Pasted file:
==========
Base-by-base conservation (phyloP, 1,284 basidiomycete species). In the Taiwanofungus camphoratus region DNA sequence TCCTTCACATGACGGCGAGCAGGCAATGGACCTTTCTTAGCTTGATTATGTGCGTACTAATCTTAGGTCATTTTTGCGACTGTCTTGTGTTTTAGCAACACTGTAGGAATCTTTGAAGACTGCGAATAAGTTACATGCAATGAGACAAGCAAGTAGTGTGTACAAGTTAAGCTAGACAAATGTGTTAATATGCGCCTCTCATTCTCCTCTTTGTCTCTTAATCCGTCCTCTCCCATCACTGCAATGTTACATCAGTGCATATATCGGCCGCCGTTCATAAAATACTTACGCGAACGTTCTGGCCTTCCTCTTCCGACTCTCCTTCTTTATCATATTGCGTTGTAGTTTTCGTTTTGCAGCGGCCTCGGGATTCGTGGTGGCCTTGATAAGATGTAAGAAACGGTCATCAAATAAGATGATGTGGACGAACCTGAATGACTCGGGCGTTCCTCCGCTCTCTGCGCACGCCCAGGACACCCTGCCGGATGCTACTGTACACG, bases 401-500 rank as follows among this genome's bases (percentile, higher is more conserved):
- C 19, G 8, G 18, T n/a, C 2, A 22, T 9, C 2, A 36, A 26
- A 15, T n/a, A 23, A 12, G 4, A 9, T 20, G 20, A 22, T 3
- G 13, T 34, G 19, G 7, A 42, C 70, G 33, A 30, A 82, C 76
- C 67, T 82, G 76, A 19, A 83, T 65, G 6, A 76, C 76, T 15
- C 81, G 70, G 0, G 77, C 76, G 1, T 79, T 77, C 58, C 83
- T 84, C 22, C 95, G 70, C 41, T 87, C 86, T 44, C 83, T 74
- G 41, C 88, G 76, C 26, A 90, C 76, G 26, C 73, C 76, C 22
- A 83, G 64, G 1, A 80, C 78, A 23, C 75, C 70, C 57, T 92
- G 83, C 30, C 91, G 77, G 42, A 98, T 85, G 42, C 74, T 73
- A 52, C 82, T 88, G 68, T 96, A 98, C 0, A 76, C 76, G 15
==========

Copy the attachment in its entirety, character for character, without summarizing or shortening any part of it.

Base-by-base conservation (phyloP, 1,284 basidiomycete species). In the Taiwanofungus camphoratus region DNA sequence TCCTTCACATGACGGCGAGCAGGCAATGGACCTTTCTTAGCTTGATTATGTGCGTACTAATCTTAGGTCATTTTTGCGACTGTCTTGTGTTTTAGCAACACTGTAGGAATCTTTGAAGACTGCGAATAAGTTACATGCAATGAGACAAGCAAGTAGTGTGTACAAGTTAAGCTAGACAAATGTGTTAATATGCGCCTCTCATTCTCCTCTTTGTCTCTTAATCCGTCCTCTCCCATCACTGCAATGTTACATCAGTGCATATATCGGCCGCCGTTCATAAAATACTTACGCGAACGTTCTGGCCTTCCTCTTCCGACTCTCCTTCTTTATCATATTGCGTTGTAGTTTTCGTTTTGCAGCGGCCTCGGGATTCGTGGTGGCCTTGATAAGATGTAAGAAACGGTCATCAAATAAGATGATGTGGACGAACCTGAATGACTCGGGCGTTCCTCCGCTCTCTGCGCACGCCCAGGACACCCTGCCGGATGCTACTGTACACG, bases 401-500 rank as follows among this genome's bases (percentile, higher is more conserved):
- C 19, G 8, G 18, T n/a, C 2, A 22, T 9, C 2, A 36, A 26
- A 15, T n/a, A 23, A 12, G 4, A 9, T 20, G 20, A 22, T 3
- G 13, T 34, G 19, G 7, A 42, C 70, G 33, A 30, A 82, C 76
- C 67, T 82, G 76, A 19, A 83, T 65, G 6, A 76, C 76, T 15
- C 81, G 70, G 0, G 77, C 76, G 1, T 79, T 77, C 58, C 83
- T 84, C 22, C 95, G 70, C 41, T 87, C 86, T 44, C 83, T 74
- G 41, C 88, G 76, C 26, A 90, C 76, G 26, C 73, C 76, C 22
- A 83, G 64, G 1, A 80, C 78, A 23, C 75, C 70, C 57, T 92
- G 83, C 30, C 91, G 77, G 42, A 98, T 85, G 42, C 74, T 73
- A 52, C 82, T 88, G 68, T 96, A 98, C 0, A 76, C 76, G 15